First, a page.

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Inspired stories about artisan wine and taste makers.
by L.M. Archer FWS, Bourgogne ML
by L.M. Archer | FWS, Bourgogne ML
It all started in a home economics class back in upstate New York.
Today Charlie Palmer helms an award-winning array of restaurants and luxury resorts stretching from New York to Napa.
Here the Red Thread™ catches up with the peripatetic restaurateur and unabashed Pinot Noir lover to talk about his acquisition of the historic Harvest Inn in St. Helena, CA.
r/T ™: Your hospitality empire spans two coasts, from New York, Washington, DC and Las Vegas, to San Francisco, Healdsburg, and now Napa. What lured you into adding Harvest Inn to the Charlie Palmer Group portfolio?
CP: I’ve lived in Healdsburg for about twelve years now with my family, and as much as I’m partial to Sonoma County, I share the same feelings for the valley over the hill.
I’ve been looking for restaurant and / or hotel opportunities in Napa for many years and when my partners and I found out about the potential for the Harvest Inn, we jumped on taking over the property.
It’s incredible with it’s eight acres, vineyard fronting land, gardens, and now, of course, our new restaurant, Harvest Table. There isn’t anywhere else like it in wine country.
r/T ™: Talk about Pinot. Though New York born-and-bred, you headed to Healdsburg over a dozen years ago with your family, driven by your passion for Pinot Noir, a varietal some call ‘the diva of grapes,’ thin-skinned, temperamental, and high-maintenance. Any memorable pour that turned your head, and heart towards Pinot? Any remarkable Pinots that still haunt you? Any you still hope to try?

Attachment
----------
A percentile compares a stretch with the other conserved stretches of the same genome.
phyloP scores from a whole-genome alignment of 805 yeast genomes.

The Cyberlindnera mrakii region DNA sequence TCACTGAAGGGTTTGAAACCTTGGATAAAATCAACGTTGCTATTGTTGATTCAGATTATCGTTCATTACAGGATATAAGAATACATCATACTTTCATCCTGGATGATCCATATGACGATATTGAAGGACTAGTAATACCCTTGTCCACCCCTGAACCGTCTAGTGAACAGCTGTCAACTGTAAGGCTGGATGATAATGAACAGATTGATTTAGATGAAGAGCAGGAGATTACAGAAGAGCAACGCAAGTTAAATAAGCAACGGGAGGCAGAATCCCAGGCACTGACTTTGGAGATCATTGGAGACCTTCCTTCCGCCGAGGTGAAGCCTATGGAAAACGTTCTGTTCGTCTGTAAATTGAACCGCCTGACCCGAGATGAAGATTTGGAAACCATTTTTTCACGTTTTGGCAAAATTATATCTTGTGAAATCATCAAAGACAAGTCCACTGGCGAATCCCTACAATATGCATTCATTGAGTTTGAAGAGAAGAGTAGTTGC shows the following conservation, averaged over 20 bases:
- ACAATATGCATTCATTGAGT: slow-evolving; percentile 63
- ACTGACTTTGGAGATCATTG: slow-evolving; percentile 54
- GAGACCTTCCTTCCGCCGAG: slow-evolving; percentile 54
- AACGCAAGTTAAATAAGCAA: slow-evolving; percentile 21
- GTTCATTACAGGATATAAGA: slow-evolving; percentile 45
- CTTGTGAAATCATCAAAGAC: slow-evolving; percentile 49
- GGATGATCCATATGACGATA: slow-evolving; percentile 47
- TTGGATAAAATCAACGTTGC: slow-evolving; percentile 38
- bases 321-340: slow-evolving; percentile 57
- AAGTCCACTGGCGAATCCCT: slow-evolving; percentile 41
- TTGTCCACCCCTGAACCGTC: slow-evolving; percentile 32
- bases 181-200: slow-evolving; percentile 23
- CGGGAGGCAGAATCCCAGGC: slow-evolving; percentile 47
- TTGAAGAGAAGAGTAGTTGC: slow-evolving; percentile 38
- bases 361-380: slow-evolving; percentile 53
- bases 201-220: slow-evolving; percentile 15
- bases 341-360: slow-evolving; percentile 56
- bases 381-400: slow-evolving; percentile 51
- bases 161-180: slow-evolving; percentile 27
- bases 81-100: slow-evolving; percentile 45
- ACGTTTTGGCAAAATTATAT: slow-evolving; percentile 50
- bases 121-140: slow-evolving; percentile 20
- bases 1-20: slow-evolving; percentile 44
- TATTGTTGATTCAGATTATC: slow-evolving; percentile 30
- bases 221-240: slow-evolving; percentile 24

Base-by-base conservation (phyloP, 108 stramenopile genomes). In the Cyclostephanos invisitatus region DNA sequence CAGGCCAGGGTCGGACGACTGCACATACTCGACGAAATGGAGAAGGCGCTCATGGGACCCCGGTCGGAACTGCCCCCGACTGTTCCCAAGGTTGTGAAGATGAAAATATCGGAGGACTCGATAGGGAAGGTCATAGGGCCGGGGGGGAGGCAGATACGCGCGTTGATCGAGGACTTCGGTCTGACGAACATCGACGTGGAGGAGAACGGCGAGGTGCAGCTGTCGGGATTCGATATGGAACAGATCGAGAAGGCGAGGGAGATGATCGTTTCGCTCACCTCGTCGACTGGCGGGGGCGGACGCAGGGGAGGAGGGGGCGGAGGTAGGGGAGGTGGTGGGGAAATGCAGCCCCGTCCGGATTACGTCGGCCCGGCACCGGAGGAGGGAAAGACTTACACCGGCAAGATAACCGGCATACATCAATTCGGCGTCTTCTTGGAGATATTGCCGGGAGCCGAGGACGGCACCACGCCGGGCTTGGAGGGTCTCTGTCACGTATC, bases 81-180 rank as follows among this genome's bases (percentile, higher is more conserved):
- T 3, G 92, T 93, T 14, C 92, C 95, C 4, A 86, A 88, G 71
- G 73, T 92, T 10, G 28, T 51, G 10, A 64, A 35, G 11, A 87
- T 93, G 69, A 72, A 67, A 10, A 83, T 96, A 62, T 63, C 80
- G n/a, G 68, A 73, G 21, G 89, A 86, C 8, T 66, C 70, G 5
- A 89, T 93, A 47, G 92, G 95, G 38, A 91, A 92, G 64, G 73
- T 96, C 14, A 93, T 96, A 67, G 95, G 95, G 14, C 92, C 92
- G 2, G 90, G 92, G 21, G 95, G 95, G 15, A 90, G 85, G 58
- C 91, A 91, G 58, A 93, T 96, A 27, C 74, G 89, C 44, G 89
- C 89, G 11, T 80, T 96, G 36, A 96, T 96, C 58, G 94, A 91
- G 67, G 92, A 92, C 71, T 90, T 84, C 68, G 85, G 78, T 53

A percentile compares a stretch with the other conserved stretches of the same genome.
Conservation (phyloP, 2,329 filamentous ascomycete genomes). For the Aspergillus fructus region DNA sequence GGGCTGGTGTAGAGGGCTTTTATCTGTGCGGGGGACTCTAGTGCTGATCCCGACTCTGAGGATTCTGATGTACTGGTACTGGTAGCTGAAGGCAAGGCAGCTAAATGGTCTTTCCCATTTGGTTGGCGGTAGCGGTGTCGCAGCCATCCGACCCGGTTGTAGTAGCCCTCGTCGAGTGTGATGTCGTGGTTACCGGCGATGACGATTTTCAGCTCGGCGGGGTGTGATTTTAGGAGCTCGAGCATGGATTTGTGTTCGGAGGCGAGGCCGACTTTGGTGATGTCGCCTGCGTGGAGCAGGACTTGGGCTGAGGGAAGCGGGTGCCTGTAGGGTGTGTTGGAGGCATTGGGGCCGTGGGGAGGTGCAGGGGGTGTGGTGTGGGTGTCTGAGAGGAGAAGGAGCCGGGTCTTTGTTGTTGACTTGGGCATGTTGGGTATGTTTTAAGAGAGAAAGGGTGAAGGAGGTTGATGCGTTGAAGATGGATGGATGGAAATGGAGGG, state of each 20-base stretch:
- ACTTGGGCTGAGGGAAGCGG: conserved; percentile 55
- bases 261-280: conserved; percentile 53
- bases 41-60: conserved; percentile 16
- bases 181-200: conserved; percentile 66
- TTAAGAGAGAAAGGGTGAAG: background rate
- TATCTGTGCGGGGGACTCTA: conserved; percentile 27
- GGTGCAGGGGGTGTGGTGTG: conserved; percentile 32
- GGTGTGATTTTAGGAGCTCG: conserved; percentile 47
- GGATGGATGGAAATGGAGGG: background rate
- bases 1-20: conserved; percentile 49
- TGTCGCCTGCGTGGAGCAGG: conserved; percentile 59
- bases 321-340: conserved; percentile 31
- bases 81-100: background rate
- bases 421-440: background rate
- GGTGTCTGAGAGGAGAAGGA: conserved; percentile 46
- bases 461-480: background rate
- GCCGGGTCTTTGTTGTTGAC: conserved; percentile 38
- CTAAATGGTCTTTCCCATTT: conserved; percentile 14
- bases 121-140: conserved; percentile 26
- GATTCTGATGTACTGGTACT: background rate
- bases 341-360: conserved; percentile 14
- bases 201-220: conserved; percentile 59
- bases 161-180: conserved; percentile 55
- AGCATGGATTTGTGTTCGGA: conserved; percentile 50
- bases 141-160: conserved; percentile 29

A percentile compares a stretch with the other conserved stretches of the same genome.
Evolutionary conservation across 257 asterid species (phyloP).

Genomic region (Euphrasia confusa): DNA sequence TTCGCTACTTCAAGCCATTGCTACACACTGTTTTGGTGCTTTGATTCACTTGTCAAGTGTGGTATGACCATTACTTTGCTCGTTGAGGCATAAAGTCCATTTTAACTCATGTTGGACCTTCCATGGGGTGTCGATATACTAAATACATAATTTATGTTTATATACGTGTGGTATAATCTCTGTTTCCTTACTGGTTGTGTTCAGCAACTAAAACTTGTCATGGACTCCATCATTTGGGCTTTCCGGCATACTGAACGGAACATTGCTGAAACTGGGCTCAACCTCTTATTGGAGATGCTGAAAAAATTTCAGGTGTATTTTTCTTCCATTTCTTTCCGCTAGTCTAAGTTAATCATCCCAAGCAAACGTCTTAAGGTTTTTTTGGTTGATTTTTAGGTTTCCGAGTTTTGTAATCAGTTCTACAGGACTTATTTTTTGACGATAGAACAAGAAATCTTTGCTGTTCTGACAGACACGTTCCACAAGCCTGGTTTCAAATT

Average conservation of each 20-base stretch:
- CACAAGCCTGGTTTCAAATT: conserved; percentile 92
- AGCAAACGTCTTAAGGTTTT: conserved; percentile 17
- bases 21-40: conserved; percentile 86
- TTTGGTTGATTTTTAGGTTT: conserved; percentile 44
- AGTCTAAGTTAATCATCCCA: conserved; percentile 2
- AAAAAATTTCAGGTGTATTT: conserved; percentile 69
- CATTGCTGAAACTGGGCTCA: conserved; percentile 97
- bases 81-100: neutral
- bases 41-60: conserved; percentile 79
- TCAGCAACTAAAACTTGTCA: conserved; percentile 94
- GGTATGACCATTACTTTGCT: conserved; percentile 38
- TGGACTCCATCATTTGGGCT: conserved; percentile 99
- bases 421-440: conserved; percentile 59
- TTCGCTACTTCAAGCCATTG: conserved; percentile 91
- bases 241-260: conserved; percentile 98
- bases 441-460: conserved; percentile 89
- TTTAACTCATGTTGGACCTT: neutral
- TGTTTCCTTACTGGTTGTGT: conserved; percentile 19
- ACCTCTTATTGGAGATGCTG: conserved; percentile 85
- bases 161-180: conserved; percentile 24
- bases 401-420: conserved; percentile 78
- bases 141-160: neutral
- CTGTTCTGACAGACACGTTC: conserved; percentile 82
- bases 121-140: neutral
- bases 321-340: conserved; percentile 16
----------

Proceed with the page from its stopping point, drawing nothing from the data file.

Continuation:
CP: I’ve always been a big fan of Pinots. They’re my favorite red and while they certainly are often described as fickle (or any of the descriptions you mention above), there is something that’s really dynamic about Pinot, but most of all, just so drinkable.
Every glass of Pinot you drink tastes different and is impacted not only by the grapes and winemaking process, but by the environment you’re drinking it in, and by the food you’re potentially pairing it with.
I think my favorite Pinot is Tom Rochioli’s. He and his family have been in the Pinot grape growing and winemaking game for so long and their Pinots just hit all the right notes.
r/T ™: When tackling a new project like the Harvest Inn, what best describes your style of management – maintaining a hand in all aspects of the project from start to finish, handling a specific portion, such as culinary, or do you prefer to lay out your ‘vision’ and hand-off the implementation to a team of experts’?
CP: I’m a hands on guy – always have been. I spend pretty much every weekday and every weeknight in one of our restaurants, whether here in St. Helena, in Healdsburg or in New York or Vegas. But, I also have great teams in place who are very good at their jobs that I can trust to see a project through.
I do work with our chefs, like Levi here at the Harvest, to taste dishes and talk about what works for this property in this particular season, but I let him really take the reins on developing the dishes and the menu.
r/T ™: What about the Bay Area, Sonoma and Napa appeals to you so much that you’ve invested so much of your time and treasure in the region?
CP: I’m from upstate New York and so is my wife. We met in New York City and both lived there for a long time (and still do about 50% of the time).
Sonoma and Napa have the farm town qualities of upstate New York, but with far better weather! It should come as no surprise that I love food and wine, and as we explored the west coast and moving out here with our family, we kept coming back to Healdsburg.
r/T ™: Talk about the design of Harvest Inn. What led you to come up with the unique ‘neighborhood’ layout, add the lofts, include a sculpture garden, and install working culinary gardens? What exactly does your ‘culinary horticulturist’ Laura McNiff do?
CP: When we bought the Harvest Inn in 2014, the possibilities for further developing the property seemed endless. The neighborhoods already existed, but we just renamed one of them (from Rose to The Grove).